The Royal Air Force is to reinstate a Cold War training exercise amid the threat from Russian cruise missiles, the service’s chief has said.
Air Chief Marshal Sir Mike Wigston said he wants the RAF to re-learn skills not practised for 30 years, and that a series of ‘no-notice’ scatter drills called Exercise Agile Stance will be carried out.
The drills will see fighter jets given the order to disperse, meaning they leave their bases to land at civilian airfields or even on motorways. If the jets are spread out, the target for enemies is "harder", said ACM Wigston.
Speaking to the Telegraph in Hawaii where he was visiting Pearl Harbor with the head of the US Pacific Fleet, ACM Wigston said fixed RAF bases would be as vulnerable to a surprise attack in any future conflict as US forces had been when the Japanese struck in December 1941.
“We’ll be re-learning how to disperse,” he said, adding if “the arsenal [of advanced cruise missiles] Putin has been bragging about” was moved to the Russian exclave of Kaliningrad “we’d be in range”.
ACM Wigston said the “trajectory” of Russia over the last 15 years is forcing military leaders to be innovative in the face of an increasing threat.
“I’m not interested in paving over Lincolnshire again,” he said, “and there will be the challenge of having armed aircraft on civilian airfields.
“But instead of two bases, if all my Typhoons were on 12 bases, that’s a harder target.
“We should look at this as a national challenge and look at the wealth of airstrips we have in the UK.
“It sounds a bit Cold War-ey, but we have a pressing requirement to remember how to do it.”
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No civilian airfields have yet been identified, and larger airports such as Heathrow and Glasgow would be unlikely locations, but smaller sites such as Teesside, Southend and Liverpool could be viable.
The practice of landing jets on motorways, such as Jaguar fighters used to do in the Cold War, could also be an option, ACM said.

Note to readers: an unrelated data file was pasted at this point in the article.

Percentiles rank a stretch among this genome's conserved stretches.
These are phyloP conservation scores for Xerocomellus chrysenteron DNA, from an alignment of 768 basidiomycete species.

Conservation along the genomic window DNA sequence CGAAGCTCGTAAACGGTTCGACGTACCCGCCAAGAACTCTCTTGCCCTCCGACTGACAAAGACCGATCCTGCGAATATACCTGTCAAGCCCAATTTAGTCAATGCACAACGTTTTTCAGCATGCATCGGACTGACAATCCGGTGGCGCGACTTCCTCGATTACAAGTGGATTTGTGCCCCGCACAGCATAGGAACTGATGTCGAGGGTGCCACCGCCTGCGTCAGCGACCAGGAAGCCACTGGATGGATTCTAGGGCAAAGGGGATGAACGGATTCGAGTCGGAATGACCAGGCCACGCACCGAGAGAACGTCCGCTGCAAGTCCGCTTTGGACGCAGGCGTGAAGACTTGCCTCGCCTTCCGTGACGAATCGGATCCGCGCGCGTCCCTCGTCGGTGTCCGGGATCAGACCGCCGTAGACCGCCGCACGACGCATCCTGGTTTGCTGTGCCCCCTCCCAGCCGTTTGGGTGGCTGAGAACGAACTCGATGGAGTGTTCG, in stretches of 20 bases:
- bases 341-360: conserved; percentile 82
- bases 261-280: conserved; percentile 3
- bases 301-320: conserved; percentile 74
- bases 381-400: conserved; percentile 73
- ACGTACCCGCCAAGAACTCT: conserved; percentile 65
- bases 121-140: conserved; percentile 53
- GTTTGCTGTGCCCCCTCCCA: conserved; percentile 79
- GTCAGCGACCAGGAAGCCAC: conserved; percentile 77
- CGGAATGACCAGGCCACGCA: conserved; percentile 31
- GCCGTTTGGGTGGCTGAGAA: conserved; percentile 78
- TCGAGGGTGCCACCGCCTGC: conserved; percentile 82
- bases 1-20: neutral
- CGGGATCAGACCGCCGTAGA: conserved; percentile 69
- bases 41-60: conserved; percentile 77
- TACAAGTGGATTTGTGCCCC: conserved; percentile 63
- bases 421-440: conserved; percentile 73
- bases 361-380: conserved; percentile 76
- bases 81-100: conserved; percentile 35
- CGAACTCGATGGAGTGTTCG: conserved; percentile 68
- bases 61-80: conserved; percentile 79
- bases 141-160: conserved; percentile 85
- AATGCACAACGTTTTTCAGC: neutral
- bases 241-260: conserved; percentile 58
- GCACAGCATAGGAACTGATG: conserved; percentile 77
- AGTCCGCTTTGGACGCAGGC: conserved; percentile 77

Upon receipt of the codeword, RAF jets will scramble to civilian airports in small detachments called ‘fighting fours’.
The RAF Regiment will be used to protect the dispersal sites, setting up refuelling and rearming points to service the jets.
New Russian missile and air defence systems, combined with a willingness to use force has prompted the move, ACM Wigston said.
“They’ve murdered people on the streets of Britain and annexed part of Europe. They’ve got the threat systems. We are concerned about them.
“In the worst-case scenario, things we hold dear - like national infrastructure - will be in range of Russian missiles.”
Moving modern equipment like the latest cruise missiles to Kaliningrad - the small piece of Russian territory sandwiched between Poland and Lithuania - would be a “step up the ladder of escalation”, the head of the Air Force said.
“Russia’s air defence systems are very sophisticated. They watched us in Iraq, Afghanistan and elsewhere and saw how air power was the decisive edge.
“We’ve not kept pace in terms of air defence systems. We’ve not required ground-based air defence because of our strategic circumstances and the fact we were operating under a US umbrella.
“We’ve not needed to invest,” he said. “That calculus is changing.”
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